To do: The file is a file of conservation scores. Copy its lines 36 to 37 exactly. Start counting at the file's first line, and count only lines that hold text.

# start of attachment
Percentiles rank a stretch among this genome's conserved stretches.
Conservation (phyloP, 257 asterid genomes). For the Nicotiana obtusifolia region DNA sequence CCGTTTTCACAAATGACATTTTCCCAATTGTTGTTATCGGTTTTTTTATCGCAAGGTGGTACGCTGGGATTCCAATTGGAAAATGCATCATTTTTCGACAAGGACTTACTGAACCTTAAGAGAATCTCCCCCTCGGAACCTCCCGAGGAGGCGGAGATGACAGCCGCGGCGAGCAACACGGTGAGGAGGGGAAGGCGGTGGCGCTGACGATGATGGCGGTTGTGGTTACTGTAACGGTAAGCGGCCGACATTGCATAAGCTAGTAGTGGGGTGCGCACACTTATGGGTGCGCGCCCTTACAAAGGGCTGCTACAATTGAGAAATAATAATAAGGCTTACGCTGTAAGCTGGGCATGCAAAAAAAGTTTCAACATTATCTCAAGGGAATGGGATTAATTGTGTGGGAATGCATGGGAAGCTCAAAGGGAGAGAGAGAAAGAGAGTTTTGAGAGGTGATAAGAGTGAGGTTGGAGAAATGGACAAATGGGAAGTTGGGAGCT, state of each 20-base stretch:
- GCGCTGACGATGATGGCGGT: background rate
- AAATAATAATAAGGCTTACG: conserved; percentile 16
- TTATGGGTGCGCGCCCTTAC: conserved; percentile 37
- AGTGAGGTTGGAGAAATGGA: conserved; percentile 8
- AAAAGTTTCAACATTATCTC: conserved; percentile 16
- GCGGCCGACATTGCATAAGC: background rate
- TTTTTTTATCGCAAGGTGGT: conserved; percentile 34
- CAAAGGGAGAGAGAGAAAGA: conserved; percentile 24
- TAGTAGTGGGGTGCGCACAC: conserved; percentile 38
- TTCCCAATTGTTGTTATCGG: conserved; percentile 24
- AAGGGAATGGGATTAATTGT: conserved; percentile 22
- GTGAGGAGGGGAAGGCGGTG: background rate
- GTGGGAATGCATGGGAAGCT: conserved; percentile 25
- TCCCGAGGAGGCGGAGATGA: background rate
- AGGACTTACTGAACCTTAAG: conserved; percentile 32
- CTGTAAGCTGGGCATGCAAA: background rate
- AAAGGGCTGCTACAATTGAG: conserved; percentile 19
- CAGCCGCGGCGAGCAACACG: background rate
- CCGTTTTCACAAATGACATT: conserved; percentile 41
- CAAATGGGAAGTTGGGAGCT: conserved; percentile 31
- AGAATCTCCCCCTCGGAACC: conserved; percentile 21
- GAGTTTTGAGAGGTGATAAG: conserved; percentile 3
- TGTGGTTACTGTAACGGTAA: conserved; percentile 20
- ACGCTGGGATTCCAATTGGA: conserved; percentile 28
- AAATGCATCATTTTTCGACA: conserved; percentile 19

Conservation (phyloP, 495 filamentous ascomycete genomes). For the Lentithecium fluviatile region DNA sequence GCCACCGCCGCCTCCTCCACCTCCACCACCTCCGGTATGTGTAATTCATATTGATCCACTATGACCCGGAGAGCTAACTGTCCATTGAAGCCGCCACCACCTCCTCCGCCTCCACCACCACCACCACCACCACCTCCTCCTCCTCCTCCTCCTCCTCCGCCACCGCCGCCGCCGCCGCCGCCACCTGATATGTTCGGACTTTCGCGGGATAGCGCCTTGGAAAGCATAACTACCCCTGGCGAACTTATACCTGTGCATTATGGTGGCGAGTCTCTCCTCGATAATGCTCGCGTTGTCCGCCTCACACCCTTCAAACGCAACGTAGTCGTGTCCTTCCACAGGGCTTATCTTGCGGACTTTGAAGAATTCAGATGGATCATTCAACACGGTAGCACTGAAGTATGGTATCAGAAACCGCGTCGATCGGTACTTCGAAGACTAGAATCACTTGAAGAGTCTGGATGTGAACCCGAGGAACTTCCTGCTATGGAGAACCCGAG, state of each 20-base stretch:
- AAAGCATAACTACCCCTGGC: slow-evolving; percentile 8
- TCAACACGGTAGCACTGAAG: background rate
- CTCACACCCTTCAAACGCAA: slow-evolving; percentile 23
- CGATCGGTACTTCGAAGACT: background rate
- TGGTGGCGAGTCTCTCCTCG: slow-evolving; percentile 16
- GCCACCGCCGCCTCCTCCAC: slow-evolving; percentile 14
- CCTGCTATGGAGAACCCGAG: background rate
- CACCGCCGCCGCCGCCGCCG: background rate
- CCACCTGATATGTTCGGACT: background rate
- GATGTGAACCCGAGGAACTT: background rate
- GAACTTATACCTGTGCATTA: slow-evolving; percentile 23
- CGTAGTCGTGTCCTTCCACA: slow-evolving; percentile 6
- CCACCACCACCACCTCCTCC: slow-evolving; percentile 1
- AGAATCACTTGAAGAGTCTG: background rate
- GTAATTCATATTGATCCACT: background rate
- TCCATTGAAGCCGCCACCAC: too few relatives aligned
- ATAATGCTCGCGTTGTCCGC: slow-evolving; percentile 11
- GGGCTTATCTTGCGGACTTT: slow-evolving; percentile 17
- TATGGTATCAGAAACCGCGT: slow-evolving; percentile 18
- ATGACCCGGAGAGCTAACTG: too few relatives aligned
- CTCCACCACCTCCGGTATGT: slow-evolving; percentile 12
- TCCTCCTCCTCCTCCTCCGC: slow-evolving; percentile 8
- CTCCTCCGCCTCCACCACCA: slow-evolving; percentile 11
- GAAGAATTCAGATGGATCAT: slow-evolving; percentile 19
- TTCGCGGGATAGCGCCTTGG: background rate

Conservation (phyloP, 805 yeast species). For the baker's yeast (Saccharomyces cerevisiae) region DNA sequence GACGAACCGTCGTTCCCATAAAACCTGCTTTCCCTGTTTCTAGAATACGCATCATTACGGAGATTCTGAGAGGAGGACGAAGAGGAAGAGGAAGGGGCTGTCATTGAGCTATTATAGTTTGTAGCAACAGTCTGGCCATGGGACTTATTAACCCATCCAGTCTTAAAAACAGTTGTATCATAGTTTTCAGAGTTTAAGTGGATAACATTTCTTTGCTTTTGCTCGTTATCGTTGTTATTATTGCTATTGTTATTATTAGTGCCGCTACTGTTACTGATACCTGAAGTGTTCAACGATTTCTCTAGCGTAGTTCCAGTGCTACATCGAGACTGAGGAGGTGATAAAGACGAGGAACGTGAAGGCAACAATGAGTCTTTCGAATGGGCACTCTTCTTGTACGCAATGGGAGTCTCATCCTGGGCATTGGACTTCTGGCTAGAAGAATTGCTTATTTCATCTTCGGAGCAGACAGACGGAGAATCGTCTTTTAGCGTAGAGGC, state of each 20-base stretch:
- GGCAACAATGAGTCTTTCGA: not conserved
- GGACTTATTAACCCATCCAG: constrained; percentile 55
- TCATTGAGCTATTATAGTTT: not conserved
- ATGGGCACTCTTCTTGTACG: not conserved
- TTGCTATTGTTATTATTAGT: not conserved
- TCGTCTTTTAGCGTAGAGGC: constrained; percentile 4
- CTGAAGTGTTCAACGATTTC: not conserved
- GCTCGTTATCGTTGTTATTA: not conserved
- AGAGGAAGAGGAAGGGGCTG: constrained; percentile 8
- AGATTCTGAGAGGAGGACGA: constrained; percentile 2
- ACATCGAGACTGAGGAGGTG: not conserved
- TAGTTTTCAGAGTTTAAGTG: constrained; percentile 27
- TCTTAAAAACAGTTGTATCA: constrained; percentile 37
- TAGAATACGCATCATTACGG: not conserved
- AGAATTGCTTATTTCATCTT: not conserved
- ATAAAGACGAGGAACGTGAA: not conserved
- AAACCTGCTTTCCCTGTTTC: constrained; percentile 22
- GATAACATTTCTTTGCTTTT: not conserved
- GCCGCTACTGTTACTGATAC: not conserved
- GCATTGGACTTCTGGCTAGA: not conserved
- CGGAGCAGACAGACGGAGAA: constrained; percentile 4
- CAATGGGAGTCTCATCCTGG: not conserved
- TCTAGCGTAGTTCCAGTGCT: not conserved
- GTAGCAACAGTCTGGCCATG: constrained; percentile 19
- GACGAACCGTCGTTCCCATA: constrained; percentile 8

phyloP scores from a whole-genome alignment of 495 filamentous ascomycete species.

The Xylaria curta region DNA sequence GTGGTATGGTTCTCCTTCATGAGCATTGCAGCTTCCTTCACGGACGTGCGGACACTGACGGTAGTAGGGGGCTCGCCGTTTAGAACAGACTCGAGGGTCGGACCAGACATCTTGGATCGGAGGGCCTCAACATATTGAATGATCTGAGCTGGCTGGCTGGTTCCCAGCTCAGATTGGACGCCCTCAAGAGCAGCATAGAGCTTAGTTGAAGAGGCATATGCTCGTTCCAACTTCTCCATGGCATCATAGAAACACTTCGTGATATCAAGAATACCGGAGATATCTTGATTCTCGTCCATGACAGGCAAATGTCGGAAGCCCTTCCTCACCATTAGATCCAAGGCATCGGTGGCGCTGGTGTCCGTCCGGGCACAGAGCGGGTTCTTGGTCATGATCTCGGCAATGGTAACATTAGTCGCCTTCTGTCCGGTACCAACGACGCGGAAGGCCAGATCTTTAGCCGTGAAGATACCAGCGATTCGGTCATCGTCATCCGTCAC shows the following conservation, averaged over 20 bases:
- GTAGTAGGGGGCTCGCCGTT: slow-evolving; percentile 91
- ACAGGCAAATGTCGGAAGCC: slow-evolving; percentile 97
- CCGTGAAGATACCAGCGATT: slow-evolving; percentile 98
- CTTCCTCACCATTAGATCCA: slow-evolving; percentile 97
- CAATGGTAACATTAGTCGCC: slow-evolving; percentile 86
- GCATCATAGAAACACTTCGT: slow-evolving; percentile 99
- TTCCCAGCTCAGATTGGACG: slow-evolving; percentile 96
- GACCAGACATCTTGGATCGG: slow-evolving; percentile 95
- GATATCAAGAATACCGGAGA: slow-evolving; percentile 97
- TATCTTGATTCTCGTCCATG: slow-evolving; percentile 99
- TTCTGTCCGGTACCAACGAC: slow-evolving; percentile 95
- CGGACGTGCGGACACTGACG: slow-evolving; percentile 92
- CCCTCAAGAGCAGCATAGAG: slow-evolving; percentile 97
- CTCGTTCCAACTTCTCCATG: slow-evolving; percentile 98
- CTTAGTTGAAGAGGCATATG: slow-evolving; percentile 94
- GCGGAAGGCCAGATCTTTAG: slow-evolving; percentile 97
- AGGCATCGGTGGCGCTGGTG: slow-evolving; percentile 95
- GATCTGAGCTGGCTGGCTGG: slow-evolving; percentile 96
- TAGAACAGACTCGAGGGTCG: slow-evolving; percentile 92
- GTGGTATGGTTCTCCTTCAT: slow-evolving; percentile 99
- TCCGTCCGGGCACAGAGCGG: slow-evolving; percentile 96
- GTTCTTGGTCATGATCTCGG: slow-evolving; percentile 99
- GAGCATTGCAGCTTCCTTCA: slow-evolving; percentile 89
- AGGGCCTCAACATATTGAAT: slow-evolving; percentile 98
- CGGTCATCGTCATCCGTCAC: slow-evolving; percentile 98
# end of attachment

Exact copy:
- CACCGCCGCCGCCGCCGCCG: background rate
- CCACCTGATATGTTCGGACT: background rate